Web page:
Apparent amnesia on experimental memory tests in dissociative identity disorder: An exploratory study
David Bourget (Western Ontario)
David Chalmers (ANU, NYU)
Rafael De Clercq
Jack Alan Reynolds
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Consciousness and Cognition 7 (1):27-41 (1998)
Dissociative identity disorder (DID; called multiple personality disorder in DSMIII-R) is a psychiatric condition in which two or more identity states recurrently take control of the person's behavior. A characteristic feature of DID is the occurrence of apparently severe amnestic symptoms. This paper is concerned with experimental research of memory function in DID and focuses on between-identity transfer of newly learned neutral material. Previous studies on this subject are reviewed and a pilot study with four subjects is described. This study is specifically concerned with the question whether self-reported asymmetries in between-identity transfer can be replicated on experimental memory tests. A secondary aim was to examine whether, in the absence of explicit transfer, implicit transfer of information would occur. The results showed that the apparent amnestic asymmetry for explicit information was substantiated in the laboratory, although at least some leakage was present between the apparently amnestic identities. No evidence was found for better performance on implicit than on explicit memory tests in the apparently amnestic identities. In the discussion, parallels between apparent amnesia in DID and state-dependent memory are drawn, and the question of simulated amnesia is addressed.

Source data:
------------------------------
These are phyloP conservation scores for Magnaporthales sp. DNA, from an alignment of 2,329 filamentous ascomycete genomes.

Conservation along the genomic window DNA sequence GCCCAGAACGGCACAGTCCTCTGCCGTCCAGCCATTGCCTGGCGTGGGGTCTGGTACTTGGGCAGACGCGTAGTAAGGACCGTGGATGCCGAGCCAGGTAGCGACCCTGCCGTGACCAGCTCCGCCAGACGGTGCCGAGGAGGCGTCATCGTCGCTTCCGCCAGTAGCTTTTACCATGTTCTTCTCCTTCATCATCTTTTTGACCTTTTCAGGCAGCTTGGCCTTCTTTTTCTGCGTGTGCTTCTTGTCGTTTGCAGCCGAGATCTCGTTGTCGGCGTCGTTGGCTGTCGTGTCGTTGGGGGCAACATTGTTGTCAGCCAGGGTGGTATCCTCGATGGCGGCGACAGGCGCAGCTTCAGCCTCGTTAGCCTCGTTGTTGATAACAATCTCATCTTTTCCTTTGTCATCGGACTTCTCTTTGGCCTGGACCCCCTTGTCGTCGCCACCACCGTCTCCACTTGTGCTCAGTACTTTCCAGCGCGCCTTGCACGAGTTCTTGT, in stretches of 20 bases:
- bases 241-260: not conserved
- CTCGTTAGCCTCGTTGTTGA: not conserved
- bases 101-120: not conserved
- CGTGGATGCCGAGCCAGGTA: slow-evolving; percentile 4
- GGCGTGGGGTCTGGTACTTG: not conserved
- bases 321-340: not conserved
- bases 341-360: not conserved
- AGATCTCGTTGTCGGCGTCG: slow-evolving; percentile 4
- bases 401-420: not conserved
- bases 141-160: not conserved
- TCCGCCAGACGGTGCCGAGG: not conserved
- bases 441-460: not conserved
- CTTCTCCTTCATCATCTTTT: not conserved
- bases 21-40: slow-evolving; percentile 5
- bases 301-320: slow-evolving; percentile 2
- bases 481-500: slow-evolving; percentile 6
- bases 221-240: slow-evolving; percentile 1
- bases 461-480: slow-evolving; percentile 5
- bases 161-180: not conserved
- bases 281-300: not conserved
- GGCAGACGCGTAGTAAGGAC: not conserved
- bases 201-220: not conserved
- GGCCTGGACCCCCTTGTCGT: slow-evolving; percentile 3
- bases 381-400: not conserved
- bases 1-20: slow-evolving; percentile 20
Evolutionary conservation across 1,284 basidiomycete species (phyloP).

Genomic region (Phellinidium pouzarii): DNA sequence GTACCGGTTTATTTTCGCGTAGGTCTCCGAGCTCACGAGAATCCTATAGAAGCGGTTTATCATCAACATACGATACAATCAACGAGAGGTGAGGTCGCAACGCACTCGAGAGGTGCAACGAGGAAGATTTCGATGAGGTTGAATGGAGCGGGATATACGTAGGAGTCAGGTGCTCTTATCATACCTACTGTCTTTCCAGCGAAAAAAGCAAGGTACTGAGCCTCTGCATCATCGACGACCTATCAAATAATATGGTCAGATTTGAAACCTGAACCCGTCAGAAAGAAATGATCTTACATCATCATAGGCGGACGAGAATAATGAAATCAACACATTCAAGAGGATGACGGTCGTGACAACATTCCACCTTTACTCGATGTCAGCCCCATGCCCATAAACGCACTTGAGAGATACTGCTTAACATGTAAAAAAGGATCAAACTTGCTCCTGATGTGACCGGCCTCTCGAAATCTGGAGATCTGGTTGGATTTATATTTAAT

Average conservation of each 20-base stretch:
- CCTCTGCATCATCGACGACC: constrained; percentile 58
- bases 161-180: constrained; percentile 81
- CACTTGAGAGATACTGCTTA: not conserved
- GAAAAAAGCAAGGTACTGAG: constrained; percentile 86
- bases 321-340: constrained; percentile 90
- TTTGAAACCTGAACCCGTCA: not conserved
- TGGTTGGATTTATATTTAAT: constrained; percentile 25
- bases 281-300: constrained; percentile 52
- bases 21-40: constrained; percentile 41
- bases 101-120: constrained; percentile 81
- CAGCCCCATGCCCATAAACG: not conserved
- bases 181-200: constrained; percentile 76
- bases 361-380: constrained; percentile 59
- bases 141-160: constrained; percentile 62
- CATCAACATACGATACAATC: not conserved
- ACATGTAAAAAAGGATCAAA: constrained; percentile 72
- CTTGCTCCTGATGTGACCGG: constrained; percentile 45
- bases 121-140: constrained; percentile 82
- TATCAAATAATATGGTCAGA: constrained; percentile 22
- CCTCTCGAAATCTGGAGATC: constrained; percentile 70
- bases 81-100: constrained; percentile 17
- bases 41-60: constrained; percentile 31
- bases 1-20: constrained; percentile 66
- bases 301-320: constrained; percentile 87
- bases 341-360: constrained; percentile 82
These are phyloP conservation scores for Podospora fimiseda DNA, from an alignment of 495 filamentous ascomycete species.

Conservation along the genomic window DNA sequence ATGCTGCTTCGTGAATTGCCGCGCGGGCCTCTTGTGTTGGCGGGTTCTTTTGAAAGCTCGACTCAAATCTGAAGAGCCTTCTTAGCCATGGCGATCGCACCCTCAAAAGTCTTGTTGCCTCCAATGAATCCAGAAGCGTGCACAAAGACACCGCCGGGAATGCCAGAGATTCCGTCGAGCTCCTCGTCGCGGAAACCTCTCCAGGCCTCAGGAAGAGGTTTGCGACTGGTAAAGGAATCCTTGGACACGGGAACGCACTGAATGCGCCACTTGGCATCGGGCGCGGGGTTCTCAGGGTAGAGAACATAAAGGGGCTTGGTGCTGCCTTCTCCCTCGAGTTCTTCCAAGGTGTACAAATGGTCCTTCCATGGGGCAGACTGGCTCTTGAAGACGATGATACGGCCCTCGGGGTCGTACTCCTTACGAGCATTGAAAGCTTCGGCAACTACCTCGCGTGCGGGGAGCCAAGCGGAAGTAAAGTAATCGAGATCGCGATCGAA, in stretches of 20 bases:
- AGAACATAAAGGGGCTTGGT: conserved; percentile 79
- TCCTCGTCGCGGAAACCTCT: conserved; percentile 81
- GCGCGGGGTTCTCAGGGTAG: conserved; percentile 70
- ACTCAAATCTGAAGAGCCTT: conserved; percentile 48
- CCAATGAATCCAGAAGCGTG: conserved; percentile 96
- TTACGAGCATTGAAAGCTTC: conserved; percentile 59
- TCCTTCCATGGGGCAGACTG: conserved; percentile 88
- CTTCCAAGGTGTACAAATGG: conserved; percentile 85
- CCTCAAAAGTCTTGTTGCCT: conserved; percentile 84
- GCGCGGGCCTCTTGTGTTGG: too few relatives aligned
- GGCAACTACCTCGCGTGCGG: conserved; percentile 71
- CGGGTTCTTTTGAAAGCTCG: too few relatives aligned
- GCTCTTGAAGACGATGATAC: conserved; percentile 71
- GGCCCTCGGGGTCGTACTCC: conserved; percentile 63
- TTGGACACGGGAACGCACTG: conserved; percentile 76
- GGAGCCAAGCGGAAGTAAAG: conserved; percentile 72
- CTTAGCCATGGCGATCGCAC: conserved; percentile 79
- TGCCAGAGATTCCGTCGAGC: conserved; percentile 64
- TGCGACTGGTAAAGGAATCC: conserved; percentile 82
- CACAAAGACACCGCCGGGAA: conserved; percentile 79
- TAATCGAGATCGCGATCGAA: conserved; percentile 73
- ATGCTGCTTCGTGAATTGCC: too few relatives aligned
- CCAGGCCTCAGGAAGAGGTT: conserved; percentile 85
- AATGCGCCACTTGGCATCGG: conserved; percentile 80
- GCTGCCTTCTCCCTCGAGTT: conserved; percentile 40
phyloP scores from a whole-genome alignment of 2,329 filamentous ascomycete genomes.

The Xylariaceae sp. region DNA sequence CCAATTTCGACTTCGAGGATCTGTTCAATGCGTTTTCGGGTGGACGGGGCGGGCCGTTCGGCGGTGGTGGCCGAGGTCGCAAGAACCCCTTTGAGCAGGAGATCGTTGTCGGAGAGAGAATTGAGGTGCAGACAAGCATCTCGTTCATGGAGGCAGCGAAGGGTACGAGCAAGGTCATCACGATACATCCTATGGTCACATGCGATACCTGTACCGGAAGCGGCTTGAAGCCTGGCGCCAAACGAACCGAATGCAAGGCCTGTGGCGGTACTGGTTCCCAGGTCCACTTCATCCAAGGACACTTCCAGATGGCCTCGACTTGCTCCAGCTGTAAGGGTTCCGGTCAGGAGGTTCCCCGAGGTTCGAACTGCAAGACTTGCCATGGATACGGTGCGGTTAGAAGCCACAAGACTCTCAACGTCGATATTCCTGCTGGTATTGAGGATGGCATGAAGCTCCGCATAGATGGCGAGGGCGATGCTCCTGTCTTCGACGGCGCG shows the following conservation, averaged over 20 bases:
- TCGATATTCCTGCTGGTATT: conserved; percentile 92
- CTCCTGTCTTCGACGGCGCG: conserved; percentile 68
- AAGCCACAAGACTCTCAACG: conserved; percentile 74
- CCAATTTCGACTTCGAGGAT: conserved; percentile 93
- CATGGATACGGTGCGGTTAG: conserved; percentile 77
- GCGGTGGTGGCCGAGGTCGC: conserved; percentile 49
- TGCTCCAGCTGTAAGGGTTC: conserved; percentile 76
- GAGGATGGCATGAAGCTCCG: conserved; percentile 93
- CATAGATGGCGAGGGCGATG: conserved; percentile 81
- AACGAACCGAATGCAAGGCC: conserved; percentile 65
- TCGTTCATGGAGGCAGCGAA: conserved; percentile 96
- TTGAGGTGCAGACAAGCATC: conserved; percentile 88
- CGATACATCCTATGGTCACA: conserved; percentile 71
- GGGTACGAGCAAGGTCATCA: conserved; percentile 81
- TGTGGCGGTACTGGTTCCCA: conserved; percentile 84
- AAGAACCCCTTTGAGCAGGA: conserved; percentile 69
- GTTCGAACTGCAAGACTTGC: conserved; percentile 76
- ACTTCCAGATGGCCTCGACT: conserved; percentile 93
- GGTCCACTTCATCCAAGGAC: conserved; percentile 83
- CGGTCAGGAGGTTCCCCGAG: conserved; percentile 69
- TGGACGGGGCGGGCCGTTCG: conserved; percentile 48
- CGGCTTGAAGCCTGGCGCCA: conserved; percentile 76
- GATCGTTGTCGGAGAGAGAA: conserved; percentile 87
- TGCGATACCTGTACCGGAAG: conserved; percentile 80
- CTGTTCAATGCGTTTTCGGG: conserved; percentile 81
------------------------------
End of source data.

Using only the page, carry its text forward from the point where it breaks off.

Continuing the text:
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Noriaki Kanayama, Atsushi Sato & Hideki Ohira (2008). Dissociative Experience and Mood-Dependent Memory. Cognition and Emotion 22 (5):881-896.
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